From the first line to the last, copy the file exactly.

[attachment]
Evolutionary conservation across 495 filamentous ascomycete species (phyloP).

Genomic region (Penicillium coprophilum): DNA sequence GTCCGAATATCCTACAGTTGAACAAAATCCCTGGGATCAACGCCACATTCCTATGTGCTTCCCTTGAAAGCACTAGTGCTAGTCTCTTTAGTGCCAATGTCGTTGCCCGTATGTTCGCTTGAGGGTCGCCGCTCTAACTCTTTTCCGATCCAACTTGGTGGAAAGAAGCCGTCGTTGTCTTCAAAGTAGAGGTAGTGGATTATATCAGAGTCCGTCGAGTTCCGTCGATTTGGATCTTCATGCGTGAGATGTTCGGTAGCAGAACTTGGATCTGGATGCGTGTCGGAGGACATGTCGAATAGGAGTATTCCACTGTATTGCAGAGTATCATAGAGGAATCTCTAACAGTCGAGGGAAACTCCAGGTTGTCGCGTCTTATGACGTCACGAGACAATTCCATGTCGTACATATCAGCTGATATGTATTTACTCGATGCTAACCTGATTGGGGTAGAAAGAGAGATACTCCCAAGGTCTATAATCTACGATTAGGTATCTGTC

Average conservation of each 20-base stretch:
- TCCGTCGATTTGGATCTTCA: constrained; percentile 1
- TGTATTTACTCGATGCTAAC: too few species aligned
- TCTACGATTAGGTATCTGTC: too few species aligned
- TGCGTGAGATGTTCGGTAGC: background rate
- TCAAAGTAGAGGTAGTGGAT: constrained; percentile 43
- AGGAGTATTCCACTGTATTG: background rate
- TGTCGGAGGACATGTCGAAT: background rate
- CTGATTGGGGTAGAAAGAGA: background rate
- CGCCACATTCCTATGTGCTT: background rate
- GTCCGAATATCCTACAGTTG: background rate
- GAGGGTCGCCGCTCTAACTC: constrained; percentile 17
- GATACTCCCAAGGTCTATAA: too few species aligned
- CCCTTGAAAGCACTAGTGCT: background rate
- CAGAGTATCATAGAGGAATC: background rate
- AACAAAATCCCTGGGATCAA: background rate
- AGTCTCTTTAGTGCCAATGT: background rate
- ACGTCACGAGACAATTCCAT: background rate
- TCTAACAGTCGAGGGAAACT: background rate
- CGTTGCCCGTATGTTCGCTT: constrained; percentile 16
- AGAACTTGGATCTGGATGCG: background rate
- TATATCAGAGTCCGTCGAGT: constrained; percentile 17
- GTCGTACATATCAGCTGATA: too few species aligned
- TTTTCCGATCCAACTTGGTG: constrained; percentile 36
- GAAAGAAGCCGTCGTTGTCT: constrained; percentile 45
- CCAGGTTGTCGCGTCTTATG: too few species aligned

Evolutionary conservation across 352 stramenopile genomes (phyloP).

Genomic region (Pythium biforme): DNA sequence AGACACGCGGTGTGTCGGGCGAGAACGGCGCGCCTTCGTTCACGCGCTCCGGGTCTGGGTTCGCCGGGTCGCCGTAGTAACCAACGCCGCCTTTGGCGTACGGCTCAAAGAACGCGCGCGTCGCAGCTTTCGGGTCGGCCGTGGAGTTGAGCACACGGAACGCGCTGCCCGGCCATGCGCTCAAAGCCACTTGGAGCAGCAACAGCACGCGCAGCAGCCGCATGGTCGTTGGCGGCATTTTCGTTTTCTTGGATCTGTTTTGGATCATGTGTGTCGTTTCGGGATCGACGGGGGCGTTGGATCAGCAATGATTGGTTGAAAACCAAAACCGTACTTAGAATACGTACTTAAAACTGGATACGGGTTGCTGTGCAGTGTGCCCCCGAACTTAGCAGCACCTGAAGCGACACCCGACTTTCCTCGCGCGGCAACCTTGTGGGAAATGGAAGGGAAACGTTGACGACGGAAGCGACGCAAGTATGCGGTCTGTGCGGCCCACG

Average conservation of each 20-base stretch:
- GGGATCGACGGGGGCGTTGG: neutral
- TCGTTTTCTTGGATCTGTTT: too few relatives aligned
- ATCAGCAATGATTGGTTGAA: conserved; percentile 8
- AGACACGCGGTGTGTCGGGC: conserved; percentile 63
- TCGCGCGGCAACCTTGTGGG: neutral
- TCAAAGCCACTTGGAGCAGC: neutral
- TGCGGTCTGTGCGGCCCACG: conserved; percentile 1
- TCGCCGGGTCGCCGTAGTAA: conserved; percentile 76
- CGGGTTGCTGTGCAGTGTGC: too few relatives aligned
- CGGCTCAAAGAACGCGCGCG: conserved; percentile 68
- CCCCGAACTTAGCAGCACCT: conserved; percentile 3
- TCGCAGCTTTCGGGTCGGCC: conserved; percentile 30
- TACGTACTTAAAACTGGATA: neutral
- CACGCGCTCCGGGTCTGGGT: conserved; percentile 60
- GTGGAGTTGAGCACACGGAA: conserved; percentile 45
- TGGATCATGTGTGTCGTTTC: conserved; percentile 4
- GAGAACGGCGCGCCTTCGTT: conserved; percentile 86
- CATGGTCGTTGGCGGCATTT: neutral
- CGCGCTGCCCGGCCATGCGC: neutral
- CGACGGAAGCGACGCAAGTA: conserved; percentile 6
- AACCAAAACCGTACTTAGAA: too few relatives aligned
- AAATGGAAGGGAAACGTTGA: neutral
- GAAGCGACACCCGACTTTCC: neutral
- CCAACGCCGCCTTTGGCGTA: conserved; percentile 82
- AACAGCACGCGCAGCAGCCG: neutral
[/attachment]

Evolutionary conservation across 495 filamentous ascomycete species (phyloP).

Genomic region (Penicillium coprophilum): DNA sequence GTCCGAATATCCTACAGTTGAACAAAATCCCTGGGATCAACGCCACATTCCTATGTGCTTCCCTTGAAAGCACTAGTGCTAGTCTCTTTAGTGCCAATGTCGTTGCCCGTATGTTCGCTTGAGGGTCGCCGCTCTAACTCTTTTCCGATCCAACTTGGTGGAAAGAAGCCGTCGTTGTCTTCAAAGTAGAGGTAGTGGATTATATCAGAGTCCGTCGAGTTCCGTCGATTTGGATCTTCATGCGTGAGATGTTCGGTAGCAGAACTTGGATCTGGATGCGTGTCGGAGGACATGTCGAATAGGAGTATTCCACTGTATTGCAGAGTATCATAGAGGAATCTCTAACAGTCGAGGGAAACTCCAGGTTGTCGCGTCTTATGACGTCACGAGACAATTCCATGTCGTACATATCAGCTGATATGTATTTACTCGATGCTAACCTGATTGGGGTAGAAAGAGAGATACTCCCAAGGTCTATAATCTACGATTAGGTATCTGTC

Average conservation of each 20-base stretch:
- TCCGTCGATTTGGATCTTCA: constrained; percentile 1
- TGTATTTACTCGATGCTAAC: too few species aligned
- TCTACGATTAGGTATCTGTC: too few species aligned
- TGCGTGAGATGTTCGGTAGC: background rate
- TCAAAGTAGAGGTAGTGGAT: constrained; percentile 43
- AGGAGTATTCCACTGTATTG: background rate
- TGTCGGAGGACATGTCGAAT: background rate
- CTGATTGGGGTAGAAAGAGA: background rate
- CGCCACATTCCTATGTGCTT: background rate
- GTCCGAATATCCTACAGTTG: background rate
- GAGGGTCGCCGCTCTAACTC: constrained; percentile 17
- GATACTCCCAAGGTCTATAA: too few species aligned
- CCCTTGAAAGCACTAGTGCT: background rate
- CAGAGTATCATAGAGGAATC: background rate
- AACAAAATCCCTGGGATCAA: background rate
- AGTCTCTTTAGTGCCAATGT: background rate
- ACGTCACGAGACAATTCCAT: background rate
- TCTAACAGTCGAGGGAAACT: background rate
- CGTTGCCCGTATGTTCGCTT: constrained; percentile 16
- AGAACTTGGATCTGGATGCG: background rate
- TATATCAGAGTCCGTCGAGT: constrained; percentile 17
- GTCGTACATATCAGCTGATA: too few species aligned
- TTTTCCGATCCAACTTGGTG: constrained; percentile 36
- GAAAGAAGCCGTCGTTGTCT: constrained; percentile 45
- CCAGGTTGTCGCGTCTTATG: too few species aligned

Evolutionary conservation across 352 stramenopile genomes (phyloP).

Genomic region (Pythium biforme): DNA sequence AGACACGCGGTGTGTCGGGCGAGAACGGCGCGCCTTCGTTCACGCGCTCCGGGTCTGGGTTCGCCGGGTCGCCGTAGTAACCAACGCCGCCTTTGGCGTACGGCTCAAAGAACGCGCGCGTCGCAGCTTTCGGGTCGGCCGTGGAGTTGAGCACACGGAACGCGCTGCCCGGCCATGCGCTCAAAGCCACTTGGAGCAGCAACAGCACGCGCAGCAGCCGCATGGTCGTTGGCGGCATTTTCGTTTTCTTGGATCTGTTTTGGATCATGTGTGTCGTTTCGGGATCGACGGGGGCGTTGGATCAGCAATGATTGGTTGAAAACCAAAACCGTACTTAGAATACGTACTTAAAACTGGATACGGGTTGCTGTGCAGTGTGCCCCCGAACTTAGCAGCACCTGAAGCGACACCCGACTTTCCTCGCGCGGCAACCTTGTGGGAAATGGAAGGGAAACGTTGACGACGGAAGCGACGCAAGTATGCGGTCTGTGCGGCCCACG

Average conservation of each 20-base stretch:
- GGGATCGACGGGGGCGTTGG: neutral
- TCGTTTTCTTGGATCTGTTT: too few relatives aligned
- ATCAGCAATGATTGGTTGAA: conserved; percentile 8
- AGACACGCGGTGTGTCGGGC: conserved; percentile 63
- TCGCGCGGCAACCTTGTGGG: neutral
- TCAAAGCCACTTGGAGCAGC: neutral
- TGCGGTCTGTGCGGCCCACG: conserved; percentile 1
- TCGCCGGGTCGCCGTAGTAA: conserved; percentile 76
- CGGGTTGCTGTGCAGTGTGC: too few relatives aligned
- CGGCTCAAAGAACGCGCGCG: conserved; percentile 68
- CCCCGAACTTAGCAGCACCT: conserved; percentile 3
- TCGCAGCTTTCGGGTCGGCC: conserved; percentile 30
- TACGTACTTAAAACTGGATA: neutral
- CACGCGCTCCGGGTCTGGGT: conserved; percentile 60
- GTGGAGTTGAGCACACGGAA: conserved; percentile 45
- TGGATCATGTGTGTCGTTTC: conserved; percentile 4
- GAGAACGGCGCGCCTTCGTT: conserved; percentile 86
- CATGGTCGTTGGCGGCATTT: neutral
- CGCGCTGCCCGGCCATGCGC: neutral
- CGACGGAAGCGACGCAAGTA: conserved; percentile 6
- AACCAAAACCGTACTTAGAA: too few relatives aligned
- AAATGGAAGGGAAACGTTGA: neutral
- GAAGCGACACCCGACTTTCC: neutral
- CCAACGCCGCCTTTGGCGTA: conserved; percentile 82
- AACAGCACGCGCAGCAGCCG: neutral